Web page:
A neural wayfinding mechanism adjusts for ambigous landmark information
SourceNeuroImage, 52, 1, (2010), pp. 364-370
Article / Letter to editor
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SubjectLearning and Plasticity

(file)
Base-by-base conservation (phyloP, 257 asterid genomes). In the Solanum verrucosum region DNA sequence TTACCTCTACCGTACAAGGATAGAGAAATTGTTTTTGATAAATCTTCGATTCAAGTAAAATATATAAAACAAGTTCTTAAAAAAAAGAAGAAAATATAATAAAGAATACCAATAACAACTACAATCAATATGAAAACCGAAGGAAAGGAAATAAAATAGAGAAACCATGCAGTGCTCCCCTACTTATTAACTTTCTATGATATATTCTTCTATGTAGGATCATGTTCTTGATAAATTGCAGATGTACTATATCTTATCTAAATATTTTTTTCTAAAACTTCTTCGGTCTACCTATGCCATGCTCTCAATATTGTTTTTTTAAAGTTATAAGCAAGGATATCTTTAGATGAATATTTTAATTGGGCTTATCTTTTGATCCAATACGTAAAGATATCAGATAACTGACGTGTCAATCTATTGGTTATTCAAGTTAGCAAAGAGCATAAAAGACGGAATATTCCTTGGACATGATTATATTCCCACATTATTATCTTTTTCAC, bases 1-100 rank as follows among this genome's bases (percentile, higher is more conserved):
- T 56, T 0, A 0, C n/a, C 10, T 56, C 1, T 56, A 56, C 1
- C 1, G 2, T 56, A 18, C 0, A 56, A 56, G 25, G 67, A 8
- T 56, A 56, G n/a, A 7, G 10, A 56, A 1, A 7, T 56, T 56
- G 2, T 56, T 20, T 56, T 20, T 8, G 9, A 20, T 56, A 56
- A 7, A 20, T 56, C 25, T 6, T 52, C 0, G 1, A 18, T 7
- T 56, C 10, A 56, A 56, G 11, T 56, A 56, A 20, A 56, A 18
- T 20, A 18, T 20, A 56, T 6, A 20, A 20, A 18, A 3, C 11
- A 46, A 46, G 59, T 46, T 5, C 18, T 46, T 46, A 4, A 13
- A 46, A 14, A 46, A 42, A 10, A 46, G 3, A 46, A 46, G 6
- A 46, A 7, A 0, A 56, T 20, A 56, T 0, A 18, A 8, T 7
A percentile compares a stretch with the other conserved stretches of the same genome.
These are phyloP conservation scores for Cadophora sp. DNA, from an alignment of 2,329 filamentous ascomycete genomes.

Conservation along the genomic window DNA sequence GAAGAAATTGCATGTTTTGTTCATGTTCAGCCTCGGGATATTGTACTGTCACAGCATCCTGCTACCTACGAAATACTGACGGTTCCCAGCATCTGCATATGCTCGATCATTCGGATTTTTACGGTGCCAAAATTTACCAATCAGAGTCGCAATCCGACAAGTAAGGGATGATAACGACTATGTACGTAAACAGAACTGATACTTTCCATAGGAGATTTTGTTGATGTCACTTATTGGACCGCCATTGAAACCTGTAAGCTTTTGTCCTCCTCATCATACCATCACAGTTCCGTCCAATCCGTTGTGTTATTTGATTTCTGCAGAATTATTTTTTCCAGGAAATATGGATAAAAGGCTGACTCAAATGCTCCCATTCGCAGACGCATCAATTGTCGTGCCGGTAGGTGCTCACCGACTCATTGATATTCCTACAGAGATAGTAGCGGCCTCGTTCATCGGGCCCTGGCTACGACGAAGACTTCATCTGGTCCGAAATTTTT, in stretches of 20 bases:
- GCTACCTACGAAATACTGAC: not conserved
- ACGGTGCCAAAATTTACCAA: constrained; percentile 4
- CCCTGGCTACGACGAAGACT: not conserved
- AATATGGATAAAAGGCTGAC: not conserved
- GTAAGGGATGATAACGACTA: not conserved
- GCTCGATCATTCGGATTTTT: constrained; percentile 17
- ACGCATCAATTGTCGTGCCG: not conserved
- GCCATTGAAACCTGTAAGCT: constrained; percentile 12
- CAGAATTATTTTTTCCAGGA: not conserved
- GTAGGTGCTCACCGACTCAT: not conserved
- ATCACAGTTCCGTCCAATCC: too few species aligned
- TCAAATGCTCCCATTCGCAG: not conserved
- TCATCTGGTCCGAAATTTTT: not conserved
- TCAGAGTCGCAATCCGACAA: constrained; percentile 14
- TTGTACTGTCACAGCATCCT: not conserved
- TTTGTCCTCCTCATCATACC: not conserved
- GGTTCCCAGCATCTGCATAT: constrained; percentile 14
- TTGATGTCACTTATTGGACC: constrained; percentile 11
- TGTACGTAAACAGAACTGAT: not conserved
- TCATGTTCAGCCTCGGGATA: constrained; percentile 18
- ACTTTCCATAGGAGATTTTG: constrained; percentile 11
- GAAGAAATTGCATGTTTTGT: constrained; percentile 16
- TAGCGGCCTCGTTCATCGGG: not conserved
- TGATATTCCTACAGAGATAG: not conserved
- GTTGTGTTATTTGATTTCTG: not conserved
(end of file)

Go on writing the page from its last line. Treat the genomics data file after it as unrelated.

Objects along a route can serve as crucial landmarks that facilitate successful navigation. Previous functional magnetic resonance imaging (fMRI) evidence indicated that the human parahippocampal gyrus automatically distinguishes between objects placed at navigationally relevant (decision points) and irrelevant locations (non-decision points). This storage of relevant objects can provide a neural mechanism underlying successful navigation. However, only objects that actually support wayfinding need to be stored. Objects can also provide misleading information if similar objects appear at different locations along a route. An efficient mechanism needs to specifically adjust for ambiguous landmark information. We investigated this by placing identical objects twice in a virtual labyrinth at places with the same as well as with a different navigational relevance. Twenty right-handed volunteers moved through a virtual maze. They viewed the same object either at two different decision points, at two different non-decision points, or at a decision as well as at a non-decision point. Afterwards, event-related fMRI data were acquired during object recognition. Participants decided whether they had seen the objects in the maze or not. The results showed that activity in the parahippocampal gyrus was increased for objects placed at a decision and at a non-decision point as compared to objects placed at two non-decision points. However, ambiguous information resulting from the same object placed at two different decision points revealed increased activity in the right middle frontal gyrus. These findings suggest a neural wayfinding mechanism that differentiates between helpful and misleading information.
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